Sunday was a gorgeous day; predictions of possible rain didn't come to pass and it turned out to be mostly sunny and mid-70s with a nice breeze. Fortunately for me, I had signed up to run the 308 and 319, so I got to spend my day out of the railroad. Also fortunately for me, nothing went wrong and the cars ran quite nicely for four trips. David Streeter was my conductor and my wife Bevin also tagged along to ride trains and get in some reading, not necessarily in that order of priority. Also out were the diesel coach train and IT 415, which ran on the streetcar line and made a couple of rare (for a weekend) mainline trips.
Weird, eh? Anyway, the one on eBay wouldn't have caught my eye except for a note that had been written on the back of the original instruction card:
"I bought this in 1930 when I was conductor on the Aurora and Elgin R.R. Used to take it to work with me and play records on the trains. -Dad Nickerson." Well I couldn't pass that up! So here's Nickerson's original phonograph, back on the 308 and reunited with a CA&E car for the first time in probably 80 years.
The original paper cone is pretty tattered so I used a quickie homemade replacement made out of a manila envelope. But it still sounded loud and clear (albeit a little warbly due to a finicky speed governor) when we played a few records on Station Track 1 between trips. I can only hope Conductor Nickerson would be pleased!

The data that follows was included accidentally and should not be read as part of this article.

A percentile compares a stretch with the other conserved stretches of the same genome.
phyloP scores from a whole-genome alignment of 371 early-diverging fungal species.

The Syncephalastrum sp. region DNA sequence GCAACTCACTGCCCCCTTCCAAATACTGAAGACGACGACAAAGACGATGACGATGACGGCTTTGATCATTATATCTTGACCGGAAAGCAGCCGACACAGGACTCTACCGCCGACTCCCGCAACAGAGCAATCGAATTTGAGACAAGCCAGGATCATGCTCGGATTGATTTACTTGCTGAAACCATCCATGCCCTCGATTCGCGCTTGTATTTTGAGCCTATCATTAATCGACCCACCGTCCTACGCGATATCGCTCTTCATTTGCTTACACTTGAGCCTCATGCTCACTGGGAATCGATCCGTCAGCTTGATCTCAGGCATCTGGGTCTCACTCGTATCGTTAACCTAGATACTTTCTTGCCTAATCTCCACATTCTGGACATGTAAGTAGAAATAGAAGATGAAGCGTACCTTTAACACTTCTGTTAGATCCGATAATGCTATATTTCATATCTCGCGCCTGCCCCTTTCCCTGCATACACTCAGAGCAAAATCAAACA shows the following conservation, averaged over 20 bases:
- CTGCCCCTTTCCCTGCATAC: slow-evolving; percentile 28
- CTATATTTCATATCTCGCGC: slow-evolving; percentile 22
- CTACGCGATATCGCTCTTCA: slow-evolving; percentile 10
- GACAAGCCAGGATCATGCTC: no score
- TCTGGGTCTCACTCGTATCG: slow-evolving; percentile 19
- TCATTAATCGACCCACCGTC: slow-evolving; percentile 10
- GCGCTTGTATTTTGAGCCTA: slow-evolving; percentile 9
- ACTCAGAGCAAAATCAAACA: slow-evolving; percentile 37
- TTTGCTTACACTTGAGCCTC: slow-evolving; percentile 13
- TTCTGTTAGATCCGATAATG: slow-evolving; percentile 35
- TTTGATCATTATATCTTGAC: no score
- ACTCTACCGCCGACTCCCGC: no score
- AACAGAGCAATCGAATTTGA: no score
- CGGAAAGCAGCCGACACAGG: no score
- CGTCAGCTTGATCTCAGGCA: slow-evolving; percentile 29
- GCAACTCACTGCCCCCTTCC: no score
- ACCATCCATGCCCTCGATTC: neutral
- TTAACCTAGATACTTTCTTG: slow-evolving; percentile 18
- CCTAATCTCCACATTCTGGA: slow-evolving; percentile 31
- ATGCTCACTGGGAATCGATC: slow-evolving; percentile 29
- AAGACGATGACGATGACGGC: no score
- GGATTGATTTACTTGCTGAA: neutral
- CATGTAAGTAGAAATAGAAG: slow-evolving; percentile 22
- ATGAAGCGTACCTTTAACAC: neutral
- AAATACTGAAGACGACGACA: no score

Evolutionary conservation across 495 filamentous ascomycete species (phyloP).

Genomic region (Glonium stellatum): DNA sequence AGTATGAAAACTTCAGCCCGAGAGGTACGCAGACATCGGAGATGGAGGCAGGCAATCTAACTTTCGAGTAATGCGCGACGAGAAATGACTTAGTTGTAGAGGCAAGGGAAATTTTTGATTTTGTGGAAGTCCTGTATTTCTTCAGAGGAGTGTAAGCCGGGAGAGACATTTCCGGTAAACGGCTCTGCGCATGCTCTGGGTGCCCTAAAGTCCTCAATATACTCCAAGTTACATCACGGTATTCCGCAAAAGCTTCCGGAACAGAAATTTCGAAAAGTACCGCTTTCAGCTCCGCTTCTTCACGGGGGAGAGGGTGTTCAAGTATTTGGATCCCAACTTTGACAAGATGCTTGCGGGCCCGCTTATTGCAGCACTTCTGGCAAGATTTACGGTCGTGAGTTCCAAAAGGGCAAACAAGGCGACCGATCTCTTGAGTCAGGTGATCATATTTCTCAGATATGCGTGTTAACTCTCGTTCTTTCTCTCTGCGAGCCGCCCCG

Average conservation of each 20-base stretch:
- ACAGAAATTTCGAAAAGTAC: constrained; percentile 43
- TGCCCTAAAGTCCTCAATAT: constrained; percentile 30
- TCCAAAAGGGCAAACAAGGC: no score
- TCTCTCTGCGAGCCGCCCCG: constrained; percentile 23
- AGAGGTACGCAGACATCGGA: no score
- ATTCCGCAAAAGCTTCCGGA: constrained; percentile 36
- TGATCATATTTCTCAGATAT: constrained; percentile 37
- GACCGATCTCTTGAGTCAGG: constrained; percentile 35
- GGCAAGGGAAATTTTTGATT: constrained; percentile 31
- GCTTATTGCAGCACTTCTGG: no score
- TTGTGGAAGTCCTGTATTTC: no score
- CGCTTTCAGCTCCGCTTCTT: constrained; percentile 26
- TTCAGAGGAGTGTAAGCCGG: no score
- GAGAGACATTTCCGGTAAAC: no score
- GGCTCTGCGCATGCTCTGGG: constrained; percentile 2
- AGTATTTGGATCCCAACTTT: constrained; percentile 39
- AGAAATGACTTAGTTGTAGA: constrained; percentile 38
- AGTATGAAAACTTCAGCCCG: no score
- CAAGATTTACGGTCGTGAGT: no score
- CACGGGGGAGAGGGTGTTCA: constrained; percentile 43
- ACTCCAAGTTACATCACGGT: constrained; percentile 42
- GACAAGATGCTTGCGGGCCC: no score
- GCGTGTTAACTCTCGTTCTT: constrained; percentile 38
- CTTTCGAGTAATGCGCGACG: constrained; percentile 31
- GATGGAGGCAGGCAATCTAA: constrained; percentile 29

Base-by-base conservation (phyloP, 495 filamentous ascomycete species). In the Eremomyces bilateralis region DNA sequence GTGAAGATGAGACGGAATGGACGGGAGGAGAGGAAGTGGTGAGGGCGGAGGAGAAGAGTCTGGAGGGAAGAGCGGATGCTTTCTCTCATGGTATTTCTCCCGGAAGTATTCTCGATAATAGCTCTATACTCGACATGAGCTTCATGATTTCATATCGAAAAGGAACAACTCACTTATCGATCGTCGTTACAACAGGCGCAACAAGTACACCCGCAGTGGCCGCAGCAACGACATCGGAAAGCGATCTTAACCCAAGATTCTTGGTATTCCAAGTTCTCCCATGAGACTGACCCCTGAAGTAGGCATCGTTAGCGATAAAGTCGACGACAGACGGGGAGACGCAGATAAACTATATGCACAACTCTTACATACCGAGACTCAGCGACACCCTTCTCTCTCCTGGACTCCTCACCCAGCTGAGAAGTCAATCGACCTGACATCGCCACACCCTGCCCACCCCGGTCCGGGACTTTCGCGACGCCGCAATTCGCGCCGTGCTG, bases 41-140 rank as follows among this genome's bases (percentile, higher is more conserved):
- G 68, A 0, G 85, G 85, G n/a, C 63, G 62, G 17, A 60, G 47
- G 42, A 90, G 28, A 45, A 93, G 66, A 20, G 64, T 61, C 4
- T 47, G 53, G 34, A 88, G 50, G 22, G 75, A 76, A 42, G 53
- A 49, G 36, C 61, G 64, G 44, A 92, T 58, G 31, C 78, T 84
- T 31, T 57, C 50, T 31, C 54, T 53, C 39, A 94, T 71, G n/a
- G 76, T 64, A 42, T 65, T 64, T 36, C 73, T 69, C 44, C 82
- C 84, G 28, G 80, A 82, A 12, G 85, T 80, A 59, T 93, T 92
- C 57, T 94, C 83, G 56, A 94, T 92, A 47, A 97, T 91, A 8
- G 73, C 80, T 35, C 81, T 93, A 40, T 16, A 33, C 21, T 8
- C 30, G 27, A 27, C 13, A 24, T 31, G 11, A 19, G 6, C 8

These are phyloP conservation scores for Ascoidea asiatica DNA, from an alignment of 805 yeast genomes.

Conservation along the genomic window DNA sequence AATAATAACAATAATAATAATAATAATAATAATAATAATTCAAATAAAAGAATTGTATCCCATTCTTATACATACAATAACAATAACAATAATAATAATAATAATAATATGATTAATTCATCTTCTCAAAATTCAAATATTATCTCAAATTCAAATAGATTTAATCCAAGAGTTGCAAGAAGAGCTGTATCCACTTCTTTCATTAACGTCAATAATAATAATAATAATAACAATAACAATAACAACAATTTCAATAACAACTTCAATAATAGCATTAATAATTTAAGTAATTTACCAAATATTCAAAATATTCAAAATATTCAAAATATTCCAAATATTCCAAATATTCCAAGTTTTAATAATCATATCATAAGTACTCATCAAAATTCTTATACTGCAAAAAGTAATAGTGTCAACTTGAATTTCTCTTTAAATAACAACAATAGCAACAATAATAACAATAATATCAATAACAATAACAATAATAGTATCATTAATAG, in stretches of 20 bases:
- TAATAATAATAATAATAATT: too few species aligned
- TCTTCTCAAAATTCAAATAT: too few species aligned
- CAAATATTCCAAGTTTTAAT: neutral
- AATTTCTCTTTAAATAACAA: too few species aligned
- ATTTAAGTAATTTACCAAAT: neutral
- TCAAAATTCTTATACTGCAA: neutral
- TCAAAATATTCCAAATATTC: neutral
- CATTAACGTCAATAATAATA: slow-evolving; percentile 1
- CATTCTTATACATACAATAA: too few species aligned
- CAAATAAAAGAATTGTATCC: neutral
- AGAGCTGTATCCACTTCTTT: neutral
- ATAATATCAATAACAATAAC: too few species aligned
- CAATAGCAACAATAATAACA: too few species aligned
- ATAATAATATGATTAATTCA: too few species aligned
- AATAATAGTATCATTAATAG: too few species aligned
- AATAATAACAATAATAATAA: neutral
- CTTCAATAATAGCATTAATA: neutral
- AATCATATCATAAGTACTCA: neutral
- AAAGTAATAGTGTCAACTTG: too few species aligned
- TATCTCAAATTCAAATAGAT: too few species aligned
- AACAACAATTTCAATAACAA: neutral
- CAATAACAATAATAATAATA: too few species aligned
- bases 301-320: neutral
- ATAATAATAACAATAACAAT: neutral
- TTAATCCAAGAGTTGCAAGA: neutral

And there was some exciting streetcar-related news. First, what you're looking at above is Greg Kepka using a "car mover" lever to move the 205. Greg, Joel, Dan and Richard spaced out the cars on track 73 a bit to ease access to the ends of the car because the same sign painter who lettered the CA&E Trolleyville cars in 2010 is scheduled to come out to IRM next Saturday and apply the silver pin-striping to the 205. After that, and a couple of small items, the car's cosmetic restoration will be complete.
And in addition, the Car Department has returned not one but two streetcars to operation within the past week. First was the 144, whose rebuilt air compressor (see last week's post) works like a charm. Second is the 415, about which our intrepid on-the-spot reporter Joel Ahrendt filed a report:
Saturday, June 4th marked another car returning to service. After a rough start to the day because of rains and charters, a large group of Car Shop workers (Joel A., Richard S., Nick E., and Zach E.) and regular member applicant Kevin wrestled a new air tank onto the 415. There was much grunting and adjusting but the tank was mounted under the car and tested out. The old tank had developed a "second drain hole" which was not appreciated! Fortunately for us, we were able to find a company willing to make the tank we needed.
The curious thing about the car is the way the air pipes are run. Normally, the air comes out of the compressor, runs through pipes to cool it down, then into the first tank (known as the wet tank), and from there to the second tank which is where the air is drawn from to use. This one has the air coming out of the compressor directly into the first tank, out of that to the cooling pipes, then into the second tank. We think this was changed to this arrangement when the IT rebuilt the car.